By: William J Jackson
As we read from Isaiah, he has us hitting the ground running. We are stirred in Chapters 1 through 5 with his very fiery messages of judgment, punishment, and restoration. Then we hit Chapter 6 and this juggernaut of a journey gives us an abrupt turn. All at once, Isaiah goes from delivering fierce prophecies, to being in the presence of the Lord. In this fascinating realm, his writings are filled with the mystical and the supernatural. Here Isaiah’s tongue is touched with a red-hot coal by a seraph (Isaiah 6:6-7), then God asks for a volunteer to deliver His message (Isaiah 6:8) and as we could have guessed, Isaiah volunteers for the job (Isaiah 6:9). “But wait!”, if God is commissioning Isaiah to be a prophet here, what about all the prophecies Isaiah was giving before chapter 6? To find our answer, we will address the purpose behind Isaiah’s mixed up chronology.
In truth, Isaiah starts in chapter 6, not 1. So why not start in order? There is a good reason for this; it is called “in medias res”1 which means in Latin, “in or into the middle of a narrative or plot”. This is when you put a story’s end or middle at the story’s beginning. Sounds kind of like a weird idea, but in practice, it gives weight to the rest of the story by causing us to deduce how the story will fit what we saw at the beginning. This technique is very popular with many renown movies such as ‘Citizen Kane’, ‘Forrest Gump’, ‘Titanic’, ‘Kill Bill: Volume 2’… etc. As an example, remember the movie “Saving Private Ryan”, at the beginning when the old man is going through the cemetery and stops at a grave marker. We are left asking ourselves, “Who is this old man?” “Why is he crying?” “Whose grave is he at?” and of course, “what is the real story behind the story?” At this point, Steven Spielberg has his hook into us, so we will gladly give him our full attention for the next 2 hours and 45 minutes. Isaiah is doing the same thing.
One would say this is progressive for an 8th century BCE prophet, but it is not. The Iliad and the Odyssey, written by Homer, were ancient Greek books also written with the “in medias res” approach. Like the Book of Isaiah, they were also written in the 8th Century BCE. Talking about classics, much later, Shakespeare’s plays, “Hamlet” and “A Midsummer Night’s Dream” would incorporate this technique. As a side note, Isaiah is sometimes is referred to as the “Shakespeare of the prophets”2.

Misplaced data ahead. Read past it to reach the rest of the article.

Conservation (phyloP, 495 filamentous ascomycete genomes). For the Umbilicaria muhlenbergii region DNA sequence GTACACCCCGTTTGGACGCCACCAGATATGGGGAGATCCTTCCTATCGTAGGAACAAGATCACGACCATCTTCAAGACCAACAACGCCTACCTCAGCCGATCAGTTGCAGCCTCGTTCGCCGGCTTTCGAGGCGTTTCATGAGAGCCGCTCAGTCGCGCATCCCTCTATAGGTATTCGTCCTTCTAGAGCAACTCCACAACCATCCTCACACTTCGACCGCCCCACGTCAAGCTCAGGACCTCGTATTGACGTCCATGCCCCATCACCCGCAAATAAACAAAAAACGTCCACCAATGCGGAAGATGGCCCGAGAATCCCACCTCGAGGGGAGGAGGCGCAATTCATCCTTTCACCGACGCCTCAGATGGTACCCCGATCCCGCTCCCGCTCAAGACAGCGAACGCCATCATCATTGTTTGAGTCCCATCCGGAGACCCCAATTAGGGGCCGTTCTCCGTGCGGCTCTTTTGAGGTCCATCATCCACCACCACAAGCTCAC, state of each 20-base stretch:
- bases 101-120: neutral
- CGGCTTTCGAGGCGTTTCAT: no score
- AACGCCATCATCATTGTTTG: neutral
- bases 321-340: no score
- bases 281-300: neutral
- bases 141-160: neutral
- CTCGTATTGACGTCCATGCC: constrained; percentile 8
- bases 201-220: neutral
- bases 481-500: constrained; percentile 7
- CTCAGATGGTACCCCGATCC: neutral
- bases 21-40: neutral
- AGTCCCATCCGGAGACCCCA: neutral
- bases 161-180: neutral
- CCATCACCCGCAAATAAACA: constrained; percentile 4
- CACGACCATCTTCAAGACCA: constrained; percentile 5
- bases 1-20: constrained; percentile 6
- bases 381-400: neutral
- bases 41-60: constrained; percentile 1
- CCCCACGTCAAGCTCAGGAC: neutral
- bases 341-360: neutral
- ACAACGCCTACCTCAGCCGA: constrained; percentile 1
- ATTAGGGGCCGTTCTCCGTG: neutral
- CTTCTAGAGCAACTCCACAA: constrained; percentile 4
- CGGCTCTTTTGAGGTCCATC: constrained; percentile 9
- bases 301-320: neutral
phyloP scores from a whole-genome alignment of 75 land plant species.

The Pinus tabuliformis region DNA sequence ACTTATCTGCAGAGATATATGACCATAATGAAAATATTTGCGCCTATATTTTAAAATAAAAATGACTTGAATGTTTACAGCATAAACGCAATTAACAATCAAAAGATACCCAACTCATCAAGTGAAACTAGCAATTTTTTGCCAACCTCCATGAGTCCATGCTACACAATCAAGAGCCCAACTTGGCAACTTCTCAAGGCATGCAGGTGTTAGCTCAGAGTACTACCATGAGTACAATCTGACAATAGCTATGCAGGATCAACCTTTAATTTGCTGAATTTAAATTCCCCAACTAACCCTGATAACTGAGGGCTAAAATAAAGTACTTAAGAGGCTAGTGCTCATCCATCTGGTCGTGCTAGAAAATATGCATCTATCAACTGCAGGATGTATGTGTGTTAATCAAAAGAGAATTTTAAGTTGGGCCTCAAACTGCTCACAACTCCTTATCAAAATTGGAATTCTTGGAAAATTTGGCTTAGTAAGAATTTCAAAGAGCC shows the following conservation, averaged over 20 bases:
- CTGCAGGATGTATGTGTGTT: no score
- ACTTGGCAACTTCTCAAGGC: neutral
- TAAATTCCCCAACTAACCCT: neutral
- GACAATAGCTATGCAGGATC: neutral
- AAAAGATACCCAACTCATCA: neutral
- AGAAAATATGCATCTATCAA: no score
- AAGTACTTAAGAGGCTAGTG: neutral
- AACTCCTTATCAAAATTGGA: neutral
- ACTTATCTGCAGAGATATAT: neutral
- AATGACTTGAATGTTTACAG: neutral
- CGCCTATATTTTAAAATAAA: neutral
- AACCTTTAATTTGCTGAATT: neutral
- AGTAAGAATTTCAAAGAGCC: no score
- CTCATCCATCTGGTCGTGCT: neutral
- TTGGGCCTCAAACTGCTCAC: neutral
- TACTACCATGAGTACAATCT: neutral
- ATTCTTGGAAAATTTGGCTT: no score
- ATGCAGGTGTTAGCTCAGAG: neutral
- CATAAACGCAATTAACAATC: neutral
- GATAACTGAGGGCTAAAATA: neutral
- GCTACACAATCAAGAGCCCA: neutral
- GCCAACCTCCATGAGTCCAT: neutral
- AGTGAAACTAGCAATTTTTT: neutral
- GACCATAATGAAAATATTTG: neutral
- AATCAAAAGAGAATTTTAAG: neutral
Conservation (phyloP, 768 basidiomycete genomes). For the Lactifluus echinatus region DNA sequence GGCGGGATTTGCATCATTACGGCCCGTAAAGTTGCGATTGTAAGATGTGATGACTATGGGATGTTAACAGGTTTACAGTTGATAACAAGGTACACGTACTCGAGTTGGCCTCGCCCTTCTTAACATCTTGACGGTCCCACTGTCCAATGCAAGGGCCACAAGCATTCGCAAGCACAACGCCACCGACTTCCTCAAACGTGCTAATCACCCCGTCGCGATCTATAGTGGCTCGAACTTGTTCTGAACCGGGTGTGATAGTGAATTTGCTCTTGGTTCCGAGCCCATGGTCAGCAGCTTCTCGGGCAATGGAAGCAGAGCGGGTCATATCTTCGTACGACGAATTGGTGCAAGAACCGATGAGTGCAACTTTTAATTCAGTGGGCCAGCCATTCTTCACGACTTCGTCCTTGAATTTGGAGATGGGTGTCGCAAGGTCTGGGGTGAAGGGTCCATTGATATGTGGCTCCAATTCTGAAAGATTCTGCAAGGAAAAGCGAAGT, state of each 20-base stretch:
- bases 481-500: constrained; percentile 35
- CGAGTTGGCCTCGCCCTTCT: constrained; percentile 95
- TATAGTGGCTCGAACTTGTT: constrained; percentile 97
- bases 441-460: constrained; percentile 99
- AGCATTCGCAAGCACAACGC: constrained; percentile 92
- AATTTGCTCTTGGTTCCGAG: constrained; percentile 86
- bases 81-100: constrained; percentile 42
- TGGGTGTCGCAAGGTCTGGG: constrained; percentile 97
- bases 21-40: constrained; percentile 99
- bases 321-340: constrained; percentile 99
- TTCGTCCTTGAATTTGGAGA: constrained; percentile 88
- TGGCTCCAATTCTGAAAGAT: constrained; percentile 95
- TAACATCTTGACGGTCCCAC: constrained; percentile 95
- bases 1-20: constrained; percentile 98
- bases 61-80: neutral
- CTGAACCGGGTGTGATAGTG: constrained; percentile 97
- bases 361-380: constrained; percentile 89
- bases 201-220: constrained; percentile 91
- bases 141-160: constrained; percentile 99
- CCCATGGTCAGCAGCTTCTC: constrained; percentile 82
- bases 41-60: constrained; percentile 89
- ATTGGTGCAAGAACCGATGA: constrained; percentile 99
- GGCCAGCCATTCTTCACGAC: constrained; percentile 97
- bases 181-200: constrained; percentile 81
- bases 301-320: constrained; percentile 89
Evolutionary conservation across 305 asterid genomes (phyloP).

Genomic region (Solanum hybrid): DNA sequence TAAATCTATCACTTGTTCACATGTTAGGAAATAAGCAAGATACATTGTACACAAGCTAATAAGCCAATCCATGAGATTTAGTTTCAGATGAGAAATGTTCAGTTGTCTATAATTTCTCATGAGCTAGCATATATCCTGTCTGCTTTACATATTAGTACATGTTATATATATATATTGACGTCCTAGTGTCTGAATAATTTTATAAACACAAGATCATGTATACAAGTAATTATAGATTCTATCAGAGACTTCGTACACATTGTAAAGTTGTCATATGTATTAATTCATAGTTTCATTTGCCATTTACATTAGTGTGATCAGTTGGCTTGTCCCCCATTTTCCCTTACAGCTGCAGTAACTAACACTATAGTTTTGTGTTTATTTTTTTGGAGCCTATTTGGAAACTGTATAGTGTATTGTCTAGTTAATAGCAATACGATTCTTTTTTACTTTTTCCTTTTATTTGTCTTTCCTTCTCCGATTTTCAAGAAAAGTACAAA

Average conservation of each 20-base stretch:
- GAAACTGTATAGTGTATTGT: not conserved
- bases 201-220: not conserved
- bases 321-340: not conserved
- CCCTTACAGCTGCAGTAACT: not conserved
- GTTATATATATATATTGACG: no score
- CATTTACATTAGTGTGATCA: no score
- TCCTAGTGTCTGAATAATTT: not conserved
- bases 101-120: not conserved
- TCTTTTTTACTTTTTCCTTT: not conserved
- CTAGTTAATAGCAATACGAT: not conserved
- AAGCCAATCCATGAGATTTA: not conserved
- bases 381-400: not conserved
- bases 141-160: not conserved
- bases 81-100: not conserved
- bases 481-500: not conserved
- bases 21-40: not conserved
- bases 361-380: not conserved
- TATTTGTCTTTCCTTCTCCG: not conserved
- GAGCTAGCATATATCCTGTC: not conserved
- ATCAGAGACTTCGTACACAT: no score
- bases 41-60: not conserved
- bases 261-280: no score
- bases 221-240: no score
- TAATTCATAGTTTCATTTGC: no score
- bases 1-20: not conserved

Like Isaiah, Jeremiah was not written in chronological order. Many scholars have been left baffled trying to put Jeremiah in its linear order. However, Jeremiah was not trying to create the same story interest Isaiah was, he was motivated by different goals. Some say that Jeremiah is broken into pieces to address different audiences. These individual units were originally created to target people to whom Jeremiah ministered at different stages throughout his ministry 3. A good example of this is when I tell people about my wartime experiences. I was deployed in the US Army in 2003, I helped revitalize the Iraqi government, I was in combat and I was in a leadership position. When I talk to people about my deployment, depending on their interest, I expound on any of those three areas, I would not cover my deployment in chronological order to elaborate on a certain topic. So, although Jeremiah’s technique is not common, it is one he used, and it does take things out of order.
Isaiah was not written to confuse the reader; it was written under the premise that the message is more important than the messenger. So it starts off with the most important part, the message, and then Isaiah gives us his credential. As for the message, we can divide these first five chapters into four categories4; The problems in the nation (Isaiah 1:2-9), The problems in the religion (Isaiah 1:10-20, 2:6-21), The problems in society (Isaiah 1:21-31, 2:22-4:1), and Punishment from God (Isaiah 5:1-30) 4. The message of Isaiah is timeless. However, in that time, it applied to the Assyrian Captivity. As with many massages from the Tanakh (Old Testament), they are repeated and so is Isaiah. We would see Isaiah’s message repeated later towards the Babylonian Captivity, then later with the Maccabean Revolt, then the Jewish-Roman War (one then two) and so forth. Isaiah’s message is applied to all eras of time to include our own.
- Wilmington, Harold L. “Isaiah: Shakespeare of the Prophets.” Liberty University13 (1985): 60. Web. 5 Nov. 2016.
- Murphy, S. Jonathan. “Bibliotheca Sacra.” THE STRUCTURE OF THE BOOK OF JEREMIAH (2009): 306-18. Web.
- Churchyard, Gordon. “Isaiah: New *Heavens and a New Earth.” Isaiah Chapters 1-6. Wycliffe Associates (UK), Sept. 2009. Web. 05 Nov. 2016.